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© Maher Akraa, refugee child on the Turkish-Syrian border, 2013
Maher Akraa. Akraa, who comes from Syria, has had an unusual career as a photographer. Born in Aleppo, the capital of Syria, in 1989, he studied at the Faculty of Fine Arts in Aleppo from 2007 to 2011. 2007 marked the beginning of his journalistic and photographic career with local media.
War has been raging in Syria since 2011. From 2006 to 2016, Maher photographed the historic old city of Aleppo before and after the war to document the destruction of the UNESCO World Heritage Site. In 2006, he was awarded by the United Nations Populations Fund for the best photo in the category "Child Labour" in Syria. In 2015 to 2016, he documented the Russian bombardment of Aleppo. This was followed by stays as a journalist in Syria, Lebanon and Turkey.
Maher has been living in Switzerland since 2016. Maher tells SBF what he wants to achieve with his photography and he talks about his experiences as a war reporter and about his life in Switzerland.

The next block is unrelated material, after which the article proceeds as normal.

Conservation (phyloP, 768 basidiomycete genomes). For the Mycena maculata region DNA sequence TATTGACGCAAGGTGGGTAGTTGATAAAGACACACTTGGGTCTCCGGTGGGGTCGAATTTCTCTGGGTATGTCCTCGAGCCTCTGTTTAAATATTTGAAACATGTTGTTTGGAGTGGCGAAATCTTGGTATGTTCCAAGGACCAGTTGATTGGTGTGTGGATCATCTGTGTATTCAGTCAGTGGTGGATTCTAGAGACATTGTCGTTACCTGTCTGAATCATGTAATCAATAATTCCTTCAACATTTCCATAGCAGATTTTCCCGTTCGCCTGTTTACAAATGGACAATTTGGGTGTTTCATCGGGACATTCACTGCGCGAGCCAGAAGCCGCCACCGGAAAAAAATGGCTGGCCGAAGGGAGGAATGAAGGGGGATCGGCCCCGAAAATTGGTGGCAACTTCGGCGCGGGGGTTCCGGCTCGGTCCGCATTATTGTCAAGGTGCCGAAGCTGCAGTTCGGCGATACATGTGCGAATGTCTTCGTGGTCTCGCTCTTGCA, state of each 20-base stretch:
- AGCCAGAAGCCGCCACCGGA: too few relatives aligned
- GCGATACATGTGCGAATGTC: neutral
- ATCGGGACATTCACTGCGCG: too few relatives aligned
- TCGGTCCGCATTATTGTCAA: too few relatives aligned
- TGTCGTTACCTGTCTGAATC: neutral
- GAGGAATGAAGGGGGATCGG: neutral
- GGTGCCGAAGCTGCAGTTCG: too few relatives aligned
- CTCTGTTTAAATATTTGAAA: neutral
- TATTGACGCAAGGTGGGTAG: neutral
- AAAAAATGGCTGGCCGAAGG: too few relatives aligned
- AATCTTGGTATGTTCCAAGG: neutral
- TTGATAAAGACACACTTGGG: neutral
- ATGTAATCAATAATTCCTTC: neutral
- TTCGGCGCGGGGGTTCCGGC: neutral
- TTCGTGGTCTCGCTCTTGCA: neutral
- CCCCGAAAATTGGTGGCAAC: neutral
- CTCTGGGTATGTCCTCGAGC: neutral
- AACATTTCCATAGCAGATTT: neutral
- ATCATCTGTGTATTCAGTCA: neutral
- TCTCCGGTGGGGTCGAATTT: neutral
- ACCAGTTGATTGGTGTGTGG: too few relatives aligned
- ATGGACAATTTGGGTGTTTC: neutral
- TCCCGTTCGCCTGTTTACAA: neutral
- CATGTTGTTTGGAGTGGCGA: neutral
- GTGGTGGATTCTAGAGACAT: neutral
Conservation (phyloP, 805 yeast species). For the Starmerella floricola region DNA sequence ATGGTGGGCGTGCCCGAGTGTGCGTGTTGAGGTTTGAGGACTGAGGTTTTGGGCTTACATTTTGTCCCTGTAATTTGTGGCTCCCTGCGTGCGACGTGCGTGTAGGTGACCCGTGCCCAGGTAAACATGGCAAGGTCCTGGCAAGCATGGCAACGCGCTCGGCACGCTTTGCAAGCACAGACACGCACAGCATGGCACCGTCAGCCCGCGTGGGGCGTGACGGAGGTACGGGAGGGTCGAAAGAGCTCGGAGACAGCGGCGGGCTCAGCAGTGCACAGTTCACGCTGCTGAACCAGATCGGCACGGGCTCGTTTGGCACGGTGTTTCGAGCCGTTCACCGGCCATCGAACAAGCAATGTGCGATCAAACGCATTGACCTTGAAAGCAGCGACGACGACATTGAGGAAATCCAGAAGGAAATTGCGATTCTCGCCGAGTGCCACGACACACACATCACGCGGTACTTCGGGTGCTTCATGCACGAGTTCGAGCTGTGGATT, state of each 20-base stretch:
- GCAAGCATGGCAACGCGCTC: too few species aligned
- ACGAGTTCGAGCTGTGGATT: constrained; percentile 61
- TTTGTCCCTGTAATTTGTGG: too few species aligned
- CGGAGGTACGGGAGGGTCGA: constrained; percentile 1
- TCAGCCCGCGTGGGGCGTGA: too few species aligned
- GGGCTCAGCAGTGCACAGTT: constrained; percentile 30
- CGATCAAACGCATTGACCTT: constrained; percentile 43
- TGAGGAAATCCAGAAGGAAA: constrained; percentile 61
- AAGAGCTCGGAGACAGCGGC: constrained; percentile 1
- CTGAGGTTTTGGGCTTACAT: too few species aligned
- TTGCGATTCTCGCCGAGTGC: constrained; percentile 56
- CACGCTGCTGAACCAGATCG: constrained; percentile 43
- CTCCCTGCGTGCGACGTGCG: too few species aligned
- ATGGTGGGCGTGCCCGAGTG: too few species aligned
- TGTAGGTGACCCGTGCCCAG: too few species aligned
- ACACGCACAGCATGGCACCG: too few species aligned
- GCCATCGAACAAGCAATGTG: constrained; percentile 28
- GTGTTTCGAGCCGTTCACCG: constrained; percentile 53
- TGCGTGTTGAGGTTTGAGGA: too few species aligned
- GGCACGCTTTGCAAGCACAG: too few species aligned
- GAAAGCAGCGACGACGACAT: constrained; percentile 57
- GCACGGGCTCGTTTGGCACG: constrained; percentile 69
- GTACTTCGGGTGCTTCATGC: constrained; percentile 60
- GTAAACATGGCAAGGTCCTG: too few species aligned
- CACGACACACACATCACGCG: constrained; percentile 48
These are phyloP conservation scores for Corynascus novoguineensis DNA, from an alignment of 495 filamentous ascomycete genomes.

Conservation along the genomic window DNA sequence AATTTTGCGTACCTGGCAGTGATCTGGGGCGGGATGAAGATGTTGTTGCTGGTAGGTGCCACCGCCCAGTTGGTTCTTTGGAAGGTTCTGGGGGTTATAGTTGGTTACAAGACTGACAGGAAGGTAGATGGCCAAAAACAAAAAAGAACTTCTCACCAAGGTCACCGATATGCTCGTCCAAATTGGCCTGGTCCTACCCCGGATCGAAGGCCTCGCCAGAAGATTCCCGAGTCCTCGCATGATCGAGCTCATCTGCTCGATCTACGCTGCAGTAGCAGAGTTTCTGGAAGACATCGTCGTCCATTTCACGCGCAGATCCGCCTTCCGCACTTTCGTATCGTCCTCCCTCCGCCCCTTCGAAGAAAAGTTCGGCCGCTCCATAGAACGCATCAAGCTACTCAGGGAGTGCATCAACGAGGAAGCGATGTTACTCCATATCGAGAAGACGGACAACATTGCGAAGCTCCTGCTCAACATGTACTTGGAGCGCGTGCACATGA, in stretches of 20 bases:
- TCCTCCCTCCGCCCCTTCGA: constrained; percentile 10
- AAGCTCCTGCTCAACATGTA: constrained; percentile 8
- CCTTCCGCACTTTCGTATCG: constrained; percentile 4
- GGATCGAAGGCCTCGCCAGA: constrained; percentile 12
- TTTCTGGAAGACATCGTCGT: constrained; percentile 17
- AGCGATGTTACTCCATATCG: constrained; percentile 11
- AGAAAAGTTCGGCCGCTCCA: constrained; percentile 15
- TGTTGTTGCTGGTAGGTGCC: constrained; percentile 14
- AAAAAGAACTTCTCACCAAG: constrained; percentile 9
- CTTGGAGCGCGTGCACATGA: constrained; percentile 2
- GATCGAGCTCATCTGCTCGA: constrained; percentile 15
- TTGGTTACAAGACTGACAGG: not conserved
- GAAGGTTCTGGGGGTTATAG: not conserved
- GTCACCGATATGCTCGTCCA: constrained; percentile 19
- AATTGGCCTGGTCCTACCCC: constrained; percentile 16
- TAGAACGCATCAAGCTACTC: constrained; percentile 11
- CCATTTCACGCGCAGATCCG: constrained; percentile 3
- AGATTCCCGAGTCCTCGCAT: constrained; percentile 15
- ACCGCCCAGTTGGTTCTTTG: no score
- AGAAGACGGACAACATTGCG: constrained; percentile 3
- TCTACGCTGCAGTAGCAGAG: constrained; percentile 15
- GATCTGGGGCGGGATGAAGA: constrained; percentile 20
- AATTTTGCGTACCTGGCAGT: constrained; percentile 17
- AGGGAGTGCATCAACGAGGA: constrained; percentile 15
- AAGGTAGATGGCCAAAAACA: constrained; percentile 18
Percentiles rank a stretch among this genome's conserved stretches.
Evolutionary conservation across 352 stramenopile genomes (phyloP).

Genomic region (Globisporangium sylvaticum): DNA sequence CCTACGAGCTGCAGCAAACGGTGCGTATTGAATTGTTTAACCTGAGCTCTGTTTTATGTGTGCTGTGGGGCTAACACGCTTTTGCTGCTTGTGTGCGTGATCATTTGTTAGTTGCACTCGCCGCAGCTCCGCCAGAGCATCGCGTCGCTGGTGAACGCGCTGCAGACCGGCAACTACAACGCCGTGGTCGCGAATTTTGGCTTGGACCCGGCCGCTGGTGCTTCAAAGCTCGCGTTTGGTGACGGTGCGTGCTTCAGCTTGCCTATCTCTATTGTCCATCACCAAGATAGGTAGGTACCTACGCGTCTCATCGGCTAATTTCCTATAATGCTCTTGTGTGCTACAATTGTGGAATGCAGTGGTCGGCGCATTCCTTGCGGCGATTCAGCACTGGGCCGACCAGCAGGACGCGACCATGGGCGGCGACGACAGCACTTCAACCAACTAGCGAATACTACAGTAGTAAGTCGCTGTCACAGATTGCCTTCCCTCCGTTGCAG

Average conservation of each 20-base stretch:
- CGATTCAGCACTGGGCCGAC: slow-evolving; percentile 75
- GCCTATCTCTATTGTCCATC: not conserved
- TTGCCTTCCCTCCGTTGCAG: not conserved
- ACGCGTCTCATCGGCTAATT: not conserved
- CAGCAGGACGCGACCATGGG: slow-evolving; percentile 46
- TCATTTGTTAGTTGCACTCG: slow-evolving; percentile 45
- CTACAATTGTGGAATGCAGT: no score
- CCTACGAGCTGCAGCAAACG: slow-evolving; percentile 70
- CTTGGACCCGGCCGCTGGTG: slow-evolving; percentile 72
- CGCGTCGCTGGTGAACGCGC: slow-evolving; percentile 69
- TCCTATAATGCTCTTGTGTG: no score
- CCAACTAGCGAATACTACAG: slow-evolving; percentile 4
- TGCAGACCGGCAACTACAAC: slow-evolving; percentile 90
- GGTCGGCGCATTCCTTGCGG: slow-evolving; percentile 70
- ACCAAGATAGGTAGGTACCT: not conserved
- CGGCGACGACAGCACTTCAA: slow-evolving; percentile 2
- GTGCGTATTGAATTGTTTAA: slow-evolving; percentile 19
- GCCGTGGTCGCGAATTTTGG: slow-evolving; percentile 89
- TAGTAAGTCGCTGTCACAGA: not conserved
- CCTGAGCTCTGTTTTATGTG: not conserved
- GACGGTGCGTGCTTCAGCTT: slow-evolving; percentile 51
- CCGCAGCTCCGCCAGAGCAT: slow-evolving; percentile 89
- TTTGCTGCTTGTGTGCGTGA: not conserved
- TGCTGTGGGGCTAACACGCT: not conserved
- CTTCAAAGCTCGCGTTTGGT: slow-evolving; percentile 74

You have already worked as a photographer in Syria. What brought you to photography? My passion for photography was to photograph the old city of Aleppo and the people living there. I love capturing moments in pictures, especially when words cannot describe them. What were your photographic priorities back then, and what are they today in Switzerland? Documenting the old city of Aleppo, especially the historical buildings and portraits of the society were my main focus. I also photographed cultural events, news and sports. In Switzerland, I was often at the UN Geneva and captured the political conferences. In Zurich, I work as a photographer for cultural events and in the university sector. How would you describe your photographic work during the war? What were the difficulties? As a war photographer you are always in danger. The tension is correspondingly high. The greatest difficulty was the psychological strain of documenting the situation of the population in refugee camps and in destroyed places. Of course, one must not forget: Every photo is a part of the homeland where you grew up. Were there situations that were threatening for you? As you know, Syria is ruled by a dictatorial system. Therefore, as a journalist, you are always a target. As a photographer, everyone recognises you immediately because of your camera, so you are exposed to a very high threat. You receive threats from all sides. Very dangerous are those from the Syrian regime (secret service) and from radical groups. However, I received my last death threat on the ground of the United Nations in Geneva. What do you want to achieve with your documentaries? My heart project is a photo book of the old city of Aleppo with pictures before and after the war. In this way, I would like to remember the cultural heritage and make it accessible to everyone. In Switzerland, I would like to capture society with my photography to document its diversity and the coexistence of the population. Why did you come to Switzerland and how do you experience your work as a photographer here? Through my work as a journalist and photographer, I received death threats and was forced to flee from Syria to Lebanon and on to Turkey. In 2016, I was on my way as a correspondent to the UN-Geneva to participate in the "Syrian Talks" conference, where I was expelled by the Turkish police at the airport without explanation. Since then I have been living in Switzerland. The freedom of the press in Switzerland encourages creative work as a photographer, because here I can work without being afraid. You founded the media platform "Brocar Media Network" in Switzerland in 2018. What is its goal? The platform was founded to independently report on current developments in the Middle East. Unfortunately, it had to be shut down due to massive cyber attacks. After contacting the National Cyber Security Centre NCSC and the CyberCrime Police Zurich, according to the expert report, cyber attacks on this scale need an organisation and funding in the background, for example from governments. Weblink